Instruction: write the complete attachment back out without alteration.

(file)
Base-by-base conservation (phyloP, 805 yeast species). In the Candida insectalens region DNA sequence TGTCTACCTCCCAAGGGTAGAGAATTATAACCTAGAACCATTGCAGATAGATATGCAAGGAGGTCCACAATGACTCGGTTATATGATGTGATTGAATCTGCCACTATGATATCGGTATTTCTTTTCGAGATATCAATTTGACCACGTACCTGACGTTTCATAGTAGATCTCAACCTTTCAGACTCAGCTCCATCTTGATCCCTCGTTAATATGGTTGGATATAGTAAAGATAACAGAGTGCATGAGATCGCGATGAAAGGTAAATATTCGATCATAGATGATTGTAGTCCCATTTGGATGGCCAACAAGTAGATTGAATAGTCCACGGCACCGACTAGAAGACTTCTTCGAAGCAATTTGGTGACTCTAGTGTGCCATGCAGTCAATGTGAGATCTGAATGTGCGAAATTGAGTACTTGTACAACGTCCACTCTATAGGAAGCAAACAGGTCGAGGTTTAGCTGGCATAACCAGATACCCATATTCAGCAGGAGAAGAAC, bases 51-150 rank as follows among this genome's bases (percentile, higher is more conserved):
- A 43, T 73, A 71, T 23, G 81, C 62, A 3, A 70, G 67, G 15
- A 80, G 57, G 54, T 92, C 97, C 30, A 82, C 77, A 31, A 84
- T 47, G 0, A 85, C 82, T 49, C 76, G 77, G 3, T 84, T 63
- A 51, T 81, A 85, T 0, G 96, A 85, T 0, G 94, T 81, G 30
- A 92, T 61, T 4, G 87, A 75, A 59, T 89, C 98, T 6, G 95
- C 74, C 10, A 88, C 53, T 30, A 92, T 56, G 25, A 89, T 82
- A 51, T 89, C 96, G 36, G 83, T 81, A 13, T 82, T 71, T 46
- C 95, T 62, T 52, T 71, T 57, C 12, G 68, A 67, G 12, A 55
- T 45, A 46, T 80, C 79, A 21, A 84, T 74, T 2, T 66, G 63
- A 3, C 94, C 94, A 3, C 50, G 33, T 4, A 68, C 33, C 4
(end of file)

Base-by-base conservation (phyloP, 805 yeast species). In the Candida insectalens region DNA sequence TGTCTACCTCCCAAGGGTAGAGAATTATAACCTAGAACCATTGCAGATAGATATGCAAGGAGGTCCACAATGACTCGGTTATATGATGTGATTGAATCTGCCACTATGATATCGGTATTTCTTTTCGAGATATCAATTTGACCACGTACCTGACGTTTCATAGTAGATCTCAACCTTTCAGACTCAGCTCCATCTTGATCCCTCGTTAATATGGTTGGATATAGTAAAGATAACAGAGTGCATGAGATCGCGATGAAAGGTAAATATTCGATCATAGATGATTGTAGTCCCATTTGGATGGCCAACAAGTAGATTGAATAGTCCACGGCACCGACTAGAAGACTTCTTCGAAGCAATTTGGTGACTCTAGTGTGCCATGCAGTCAATGTGAGATCTGAATGTGCGAAATTGAGTACTTGTACAACGTCCACTCTATAGGAAGCAAACAGGTCGAGGTTTAGCTGGCATAACCAGATACCCATATTCAGCAGGAGAAGAAC, bases 51-150 rank as follows among this genome's bases (percentile, higher is more conserved):
- A 43, T 73, A 71, T 23, G 81, C 62, A 3, A 70, G 67, G 15
- A 80, G 57, G 54, T 92, C 97, C 30, A 82, C 77, A 31, A 84
- T 47, G 0, A 85, C 82, T 49, C 76, G 77, G 3, T 84, T 63
- A 51, T 81, A 85, T 0, G 96, A 85, T 0, G 94, T 81, G 30
- A 92, T 61, T 4, G 87, A 75, A 59, T 89, C 98, T 6, G 95
- C 74, C 10, A 88, C 53, T 30, A 92, T 56, G 25, A 89, T 82
- A 51, T 89, C 96, G 36, G 83, T 81, A 13, T 82, T 71, T 46
- C 95, T 62, T 52, T 71, T 57, C 12, G 68, A 67, G 12, A 55
- T 45, A 46, T 80, C 79, A 21, A 84, T 74, T 2, T 66, G 63
- A 3, C 94, C 94, A 3, C 50, G 33, T 4, A 68, C 33, C 4